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Would Michael Sam Be Good Fit With Ravens?

Posted Feb 25, 2014

The defender from Missouri is set to become the first openly gay player in the NFL.

Near the end of Michael Sam’s press conference at the NFL Scouting Combine, the defender from Missouri had a request for the public.

He wants the focus on football.

“I just wish you guys would just see me as Michael Sam the football player instead of Michael Sam the gay football player,” he said.

Sam is in the position to become the first openly gay player in NFL history, and almost all of the attention on him has focused on his sexuality rather than his football acumen.

So how would Sam fit with the Ravens on the football field?

“Any player that has the qualities to be a great player and a good teammate, is a guy that fits us,” Head Coach John Harbaugh said at the combine when asked about Sam. “We’re really good at helping players, any player, become a part of our team.”

Sam has mostly been described by draft analysts as a “tweener.” At 6-foot-2, 261 pounds, Sam lacks the size to play defensive end in most schemes. He is built more like an outside linebacker, but he doesn’t have the same speed as edge rushers. Sam officially clocked his 40-yard dash in 4.91 seconds.

NFL Network analyst Mike Mayock described Sam as a “situational pass rusher and core special teamer,” and expects that he will get drafted somewhere between the fourth to sixth rounds.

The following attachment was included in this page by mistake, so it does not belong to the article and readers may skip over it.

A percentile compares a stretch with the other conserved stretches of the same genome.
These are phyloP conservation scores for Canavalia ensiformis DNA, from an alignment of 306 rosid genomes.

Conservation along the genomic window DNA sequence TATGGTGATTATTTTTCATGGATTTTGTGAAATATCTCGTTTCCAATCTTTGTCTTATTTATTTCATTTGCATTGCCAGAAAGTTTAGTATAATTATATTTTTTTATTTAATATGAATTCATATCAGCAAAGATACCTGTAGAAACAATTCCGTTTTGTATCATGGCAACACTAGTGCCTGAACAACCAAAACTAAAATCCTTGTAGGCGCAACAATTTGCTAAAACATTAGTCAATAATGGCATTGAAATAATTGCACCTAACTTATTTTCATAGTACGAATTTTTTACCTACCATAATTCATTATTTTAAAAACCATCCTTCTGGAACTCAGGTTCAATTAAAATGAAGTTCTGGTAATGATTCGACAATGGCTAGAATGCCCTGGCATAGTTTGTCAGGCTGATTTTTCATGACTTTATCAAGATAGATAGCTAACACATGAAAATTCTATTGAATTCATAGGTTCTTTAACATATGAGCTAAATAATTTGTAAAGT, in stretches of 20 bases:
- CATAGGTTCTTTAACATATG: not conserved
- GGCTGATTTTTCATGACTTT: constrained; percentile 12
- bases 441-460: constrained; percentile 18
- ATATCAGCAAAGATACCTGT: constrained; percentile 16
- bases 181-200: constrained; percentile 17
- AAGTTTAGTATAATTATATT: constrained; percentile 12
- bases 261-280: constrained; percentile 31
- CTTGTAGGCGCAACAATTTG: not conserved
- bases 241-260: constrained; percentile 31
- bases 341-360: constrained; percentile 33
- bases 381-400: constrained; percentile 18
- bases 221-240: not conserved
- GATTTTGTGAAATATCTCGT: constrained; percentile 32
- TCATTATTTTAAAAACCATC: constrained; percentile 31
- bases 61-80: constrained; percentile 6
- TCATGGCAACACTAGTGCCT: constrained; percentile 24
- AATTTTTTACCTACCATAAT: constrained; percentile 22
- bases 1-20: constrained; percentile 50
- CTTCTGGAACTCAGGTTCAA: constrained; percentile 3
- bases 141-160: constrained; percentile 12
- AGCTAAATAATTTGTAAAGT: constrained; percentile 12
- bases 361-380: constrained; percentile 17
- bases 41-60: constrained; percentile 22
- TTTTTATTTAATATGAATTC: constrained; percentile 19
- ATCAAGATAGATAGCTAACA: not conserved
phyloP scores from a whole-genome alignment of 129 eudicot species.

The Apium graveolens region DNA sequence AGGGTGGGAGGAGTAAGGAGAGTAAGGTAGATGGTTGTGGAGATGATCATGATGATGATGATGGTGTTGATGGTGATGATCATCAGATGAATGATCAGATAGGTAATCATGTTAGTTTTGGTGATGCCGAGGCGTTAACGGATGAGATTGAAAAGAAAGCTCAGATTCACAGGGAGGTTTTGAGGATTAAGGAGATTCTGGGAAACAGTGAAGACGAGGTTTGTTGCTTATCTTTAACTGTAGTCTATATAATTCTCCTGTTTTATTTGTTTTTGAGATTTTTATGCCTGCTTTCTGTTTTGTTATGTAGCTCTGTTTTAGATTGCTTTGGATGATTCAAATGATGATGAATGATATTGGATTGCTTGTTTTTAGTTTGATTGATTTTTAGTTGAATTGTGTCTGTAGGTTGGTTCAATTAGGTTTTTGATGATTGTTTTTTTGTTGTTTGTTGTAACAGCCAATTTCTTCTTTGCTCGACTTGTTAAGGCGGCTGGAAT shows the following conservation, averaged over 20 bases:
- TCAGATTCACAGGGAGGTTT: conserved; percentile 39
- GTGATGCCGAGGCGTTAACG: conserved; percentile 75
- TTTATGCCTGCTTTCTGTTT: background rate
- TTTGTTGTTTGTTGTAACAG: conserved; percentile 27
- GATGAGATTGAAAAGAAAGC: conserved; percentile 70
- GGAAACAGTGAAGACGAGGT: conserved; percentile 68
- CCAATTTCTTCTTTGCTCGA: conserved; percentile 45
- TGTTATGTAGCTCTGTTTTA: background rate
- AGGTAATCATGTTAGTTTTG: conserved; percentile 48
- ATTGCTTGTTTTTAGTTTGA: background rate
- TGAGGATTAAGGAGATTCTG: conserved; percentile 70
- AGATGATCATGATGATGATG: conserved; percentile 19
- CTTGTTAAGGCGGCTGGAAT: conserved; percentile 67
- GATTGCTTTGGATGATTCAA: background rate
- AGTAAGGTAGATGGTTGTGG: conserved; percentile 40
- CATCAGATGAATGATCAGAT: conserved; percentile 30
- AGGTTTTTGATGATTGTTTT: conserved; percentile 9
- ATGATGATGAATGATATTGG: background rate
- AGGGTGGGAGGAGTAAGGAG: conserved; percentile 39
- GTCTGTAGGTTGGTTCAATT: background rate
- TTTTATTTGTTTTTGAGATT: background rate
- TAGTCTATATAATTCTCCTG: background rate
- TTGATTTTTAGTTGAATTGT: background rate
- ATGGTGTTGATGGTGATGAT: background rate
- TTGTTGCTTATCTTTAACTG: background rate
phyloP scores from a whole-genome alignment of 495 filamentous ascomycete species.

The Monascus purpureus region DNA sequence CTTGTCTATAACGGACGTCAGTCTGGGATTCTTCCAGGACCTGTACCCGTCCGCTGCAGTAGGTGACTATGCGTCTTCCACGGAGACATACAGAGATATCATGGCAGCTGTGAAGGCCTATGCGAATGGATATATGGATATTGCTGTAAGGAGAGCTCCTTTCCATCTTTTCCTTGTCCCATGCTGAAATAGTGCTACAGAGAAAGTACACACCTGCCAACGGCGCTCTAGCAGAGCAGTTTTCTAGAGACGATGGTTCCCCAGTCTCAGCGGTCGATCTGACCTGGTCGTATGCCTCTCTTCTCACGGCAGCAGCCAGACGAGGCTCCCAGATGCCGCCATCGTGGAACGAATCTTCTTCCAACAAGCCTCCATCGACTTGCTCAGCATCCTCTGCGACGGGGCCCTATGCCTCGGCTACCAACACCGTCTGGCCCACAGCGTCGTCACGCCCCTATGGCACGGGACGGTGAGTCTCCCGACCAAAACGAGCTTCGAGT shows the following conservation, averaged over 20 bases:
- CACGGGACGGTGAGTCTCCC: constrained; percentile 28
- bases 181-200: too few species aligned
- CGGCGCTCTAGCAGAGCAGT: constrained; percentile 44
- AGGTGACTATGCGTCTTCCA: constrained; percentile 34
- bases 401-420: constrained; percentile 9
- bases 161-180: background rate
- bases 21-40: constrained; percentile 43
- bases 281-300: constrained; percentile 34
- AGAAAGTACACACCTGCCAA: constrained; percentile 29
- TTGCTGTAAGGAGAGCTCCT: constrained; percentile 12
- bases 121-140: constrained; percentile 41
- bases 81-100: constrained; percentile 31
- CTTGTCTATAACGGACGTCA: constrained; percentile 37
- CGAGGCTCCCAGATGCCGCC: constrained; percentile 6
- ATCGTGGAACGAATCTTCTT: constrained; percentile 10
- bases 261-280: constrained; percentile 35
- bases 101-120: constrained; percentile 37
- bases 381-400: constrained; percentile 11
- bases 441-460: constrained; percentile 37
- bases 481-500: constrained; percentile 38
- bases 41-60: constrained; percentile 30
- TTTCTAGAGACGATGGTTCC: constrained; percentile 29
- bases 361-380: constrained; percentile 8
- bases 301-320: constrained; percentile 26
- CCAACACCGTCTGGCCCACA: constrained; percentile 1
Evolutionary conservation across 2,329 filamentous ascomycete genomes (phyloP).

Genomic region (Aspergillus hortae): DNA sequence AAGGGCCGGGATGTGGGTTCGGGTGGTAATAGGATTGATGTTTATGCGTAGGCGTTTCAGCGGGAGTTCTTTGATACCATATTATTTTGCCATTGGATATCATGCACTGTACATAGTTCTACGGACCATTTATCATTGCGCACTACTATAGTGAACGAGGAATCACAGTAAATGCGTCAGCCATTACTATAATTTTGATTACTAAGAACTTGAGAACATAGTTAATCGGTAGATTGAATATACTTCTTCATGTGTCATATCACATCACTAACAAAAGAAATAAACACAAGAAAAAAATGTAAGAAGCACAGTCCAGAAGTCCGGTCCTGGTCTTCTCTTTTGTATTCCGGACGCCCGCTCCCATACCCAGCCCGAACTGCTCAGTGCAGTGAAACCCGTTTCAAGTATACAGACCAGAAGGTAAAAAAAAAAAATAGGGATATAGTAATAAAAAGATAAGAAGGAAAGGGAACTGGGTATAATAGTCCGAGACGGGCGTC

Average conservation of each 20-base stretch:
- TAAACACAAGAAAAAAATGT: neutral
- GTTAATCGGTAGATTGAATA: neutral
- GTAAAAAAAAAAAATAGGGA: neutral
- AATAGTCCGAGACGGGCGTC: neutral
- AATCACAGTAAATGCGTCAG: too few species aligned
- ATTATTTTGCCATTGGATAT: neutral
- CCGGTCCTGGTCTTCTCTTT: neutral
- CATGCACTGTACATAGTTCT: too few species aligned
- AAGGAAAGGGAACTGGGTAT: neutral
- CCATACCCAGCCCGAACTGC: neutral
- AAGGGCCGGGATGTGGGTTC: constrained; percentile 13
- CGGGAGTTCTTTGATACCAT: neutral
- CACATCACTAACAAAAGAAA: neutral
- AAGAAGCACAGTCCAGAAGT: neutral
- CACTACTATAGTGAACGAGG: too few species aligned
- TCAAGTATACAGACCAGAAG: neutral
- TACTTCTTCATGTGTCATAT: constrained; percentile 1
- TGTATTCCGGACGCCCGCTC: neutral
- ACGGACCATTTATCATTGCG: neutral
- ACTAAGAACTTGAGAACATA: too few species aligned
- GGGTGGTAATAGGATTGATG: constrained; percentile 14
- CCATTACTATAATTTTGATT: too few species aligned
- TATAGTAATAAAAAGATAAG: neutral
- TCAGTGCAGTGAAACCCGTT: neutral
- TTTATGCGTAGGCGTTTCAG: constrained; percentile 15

Sam stressed that whatever system he ends up in, he has the ability to get after quarterbacks.

“I’m a pass rusher,” he said. “If you put me in a situation to get the quarterback, I’m going to get the quarterback. Whoever coaches or GMs, this league is a passing league, I’d like to believe in myself as a good pass rusher.”

Sam thrived last season at Missouri and led the SEC with 11.5 sacks and 19 tackles for loss. He was the Defensive Player of the Year for the SEC, the premier college football conference in the country.

His production tapered off in the second half of the year, and he faced questions for why he registered just 1.5 sacks in the final six games.

“Winning is hard, buddy,” Sam responded. “Winning is hard. There’s going to be games when I might not get a sack. Throughout the games I did have some inconsistency there, but for the most part we as a defensive line did put a lot of pressure on quarterbacks, made them uncomfortable in the pocket to have to go and run away or throw the ball out of bounds.”

Sam could be a fit for the Ravens in the later rounds, as General Manager Ozzie Newsome has said on a number of a occasions that he can never have enough pass rushers. He projects as an outside linebacker in the Ravens defense, which is currently a crowded position.

The Ravens already have Terrell Suggs, Elvis Dumervil and Courtney Upshaw as the top outside linebackers, and Pernell McPhee as the situational pass rusher. The team also drafted pass rusher John Simon in the fourth round last year. None of the outside linebackers on last year’s roster are free agents this offseason.

If the Ravens are interested in adding another pass rusher and Sam is available in the later rounds, Newsome and Harbaugh both stated that they have no concerns about how he would fit in Ravens’ locker room.

“Once he gets in and he can rush the quarterback and get the quarterback on the ground and make tackles, he's going to be a good teammate,” Newsome said. “The biggest thing is how the media is going to deal with him.”

Please Note

The opinions, analysis and/or speculation expressed on BaltimoreRavens.com represent those of individual authors, and unless quoted or clearly labeled as such, do not represent the opinions or policies of the Baltimore Ravens' organization, front office staff, coaches and executives. Authors' views are formulated independently from any inside knowledge and/or conversations with Ravens officials, including the coaches and scouts, unless otherwise noted.

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